When the going gets tough, the tough get huggy

There’s so much to be angry about these days. There are terrorists. There are people saying stupid things about terrorists. There are people saying stupid things about people who aren’t terrorists. There are people saying stupid things about people who probably weren’t terrorists before but are getting really cranky now. There are politicians saying stupid things about absolutely everybody, even themselves.

And then there are personal things, much closer to home, that really make you want to haul off and hit someone. Sometimes it feels like the world needs a damned good pummeling to teach it a lesson.

Yesterday, feeling miserably ill, I wound up shouting at my kids like a feral monster. And they went forth, no doubt, feeling angry and miserable. Maybe they passed it on, or maybe they didn’t, but the start of their day kinda sucked, and that must have all kinds of flow on effects. All because I was angry and miserable and shared it around.

We all have angry moments. And it feels good, no doubt about it, to lash out when you’re angry and hurting. But lashing out, in the end, leads to more lashing out.

And the one mistake you made was just enough.And that one mistake was, Boy, you talked too tough.Only takes a single bulletBring the fastest trigger down.

Heartbreak Kid, Icehouse.

A single bullet brings a bullet in return. A slap breeds another slap. Anger is like a virus, self-replicating until it overtakes the entire organism, killing it and moving onto the next host. Goodness knows we’ve been feeding the virus all kinds of nourishing fodder for quite some time now.

Pauline Hanson. Donald Trump. Even Tony Abbott. They’re all signs – vituperative, execrable signs – that we’re mad and we’re not gonna take it anymore.

And we shouldn’t. We shouldn’t take it anymore. But by slapping, hitting, even just shouting, all we’re doing is asking to be slapped, hit, and shouted at more.

So I propose we stop. We take a deep breath. And we ask if the world would actually like a hug.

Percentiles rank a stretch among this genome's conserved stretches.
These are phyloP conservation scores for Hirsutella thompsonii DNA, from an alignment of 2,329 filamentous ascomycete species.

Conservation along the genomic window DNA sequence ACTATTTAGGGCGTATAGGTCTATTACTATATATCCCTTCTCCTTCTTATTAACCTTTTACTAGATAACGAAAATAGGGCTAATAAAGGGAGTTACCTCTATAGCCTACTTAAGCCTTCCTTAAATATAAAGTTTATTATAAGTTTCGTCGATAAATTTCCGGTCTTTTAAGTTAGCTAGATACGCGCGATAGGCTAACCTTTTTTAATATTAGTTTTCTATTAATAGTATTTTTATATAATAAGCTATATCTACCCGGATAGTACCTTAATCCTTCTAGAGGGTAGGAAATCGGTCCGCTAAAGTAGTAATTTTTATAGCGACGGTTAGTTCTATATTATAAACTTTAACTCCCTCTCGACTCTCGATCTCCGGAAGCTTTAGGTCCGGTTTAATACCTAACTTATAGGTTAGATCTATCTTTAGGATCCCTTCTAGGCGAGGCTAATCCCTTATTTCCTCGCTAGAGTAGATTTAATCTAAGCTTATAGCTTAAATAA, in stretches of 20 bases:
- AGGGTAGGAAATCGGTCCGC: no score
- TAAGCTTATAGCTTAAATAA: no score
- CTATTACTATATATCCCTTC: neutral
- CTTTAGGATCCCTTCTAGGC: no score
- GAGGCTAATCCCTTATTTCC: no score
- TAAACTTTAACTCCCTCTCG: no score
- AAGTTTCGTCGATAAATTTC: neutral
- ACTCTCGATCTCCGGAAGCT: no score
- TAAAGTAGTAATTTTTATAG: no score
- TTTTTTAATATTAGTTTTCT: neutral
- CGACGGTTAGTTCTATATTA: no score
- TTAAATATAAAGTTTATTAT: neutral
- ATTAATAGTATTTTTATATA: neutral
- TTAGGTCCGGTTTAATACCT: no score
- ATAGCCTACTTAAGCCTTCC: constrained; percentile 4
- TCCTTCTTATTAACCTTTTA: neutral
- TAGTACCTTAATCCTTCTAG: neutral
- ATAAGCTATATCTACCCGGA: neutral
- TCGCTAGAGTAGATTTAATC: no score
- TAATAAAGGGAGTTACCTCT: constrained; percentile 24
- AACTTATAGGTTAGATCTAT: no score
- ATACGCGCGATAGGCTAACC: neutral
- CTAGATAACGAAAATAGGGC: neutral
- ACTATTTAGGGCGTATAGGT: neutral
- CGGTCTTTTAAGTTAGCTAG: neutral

Yep. It hurts. So many things hurt. Let’s not hurt even more. Instead let’s pause, open our arms, and say “Yep, it hurts. I hear you. Tough times, sure enough. Wanna hug?”

Shouting, slapping and shooting? I think we have an oversupply. But the world can always use more hugs.



Stranger Danger Danger

“Mummy, why did you talk to that lady? She’s a stranger.”

The question nailed me to my chair. I had been idly chatting with a fellow passenger in an airport, and my daughter found it difficult to reconcile this with what she has been told (not by us!) – “Never talk to strangers!

I always talk to strangers. I smile at people. I strike up conversations. And I have made personal, professional, and profound connections this way. When I was 15 I started writing to a complete stranger in Germany, and we just spent a week visiting him and his family, absolutely enveloped in love.

Some of my best friends now are people I just started talking to at random. In fact, if you think about it, everyone is a stranger at first. When you first start school. When you start a new job. When you move into a new neighbourhood. If you followed the “don’t talk to strangers” rule, it would be an extraordinarily isolated and lonely life.

But this is what we are supposed to be teaching our kids. That strangers are dangerous. That you should never talk to strangers. That strangers are scary.

Although the official messages, such as those you find on kid safety websites, have mostly shifted to identifying troublesome behaviours (such as asking kids to keep a secret from their parents) rather than avoiding strangers, apparently my 9 year old still knows that you don’t talk to strangers.

And where has this led us? This has led us to lifts where we rigidly face the front and don’t make eye contact. This has led us to neighbours who remain strangers to each other forever. This has led us to a distressing, and indeed hugely damaging, lack of community.

“Make sure that you are the kind of person who is positively contributing to your neighbourhood. Smile at everyone. Don’t ever stand at the bus stop with a stranger and not say ‘looks like rain’ or ‘why is the bus late?'” Hugh Mackay, DumboFeather Podcast, July 2016.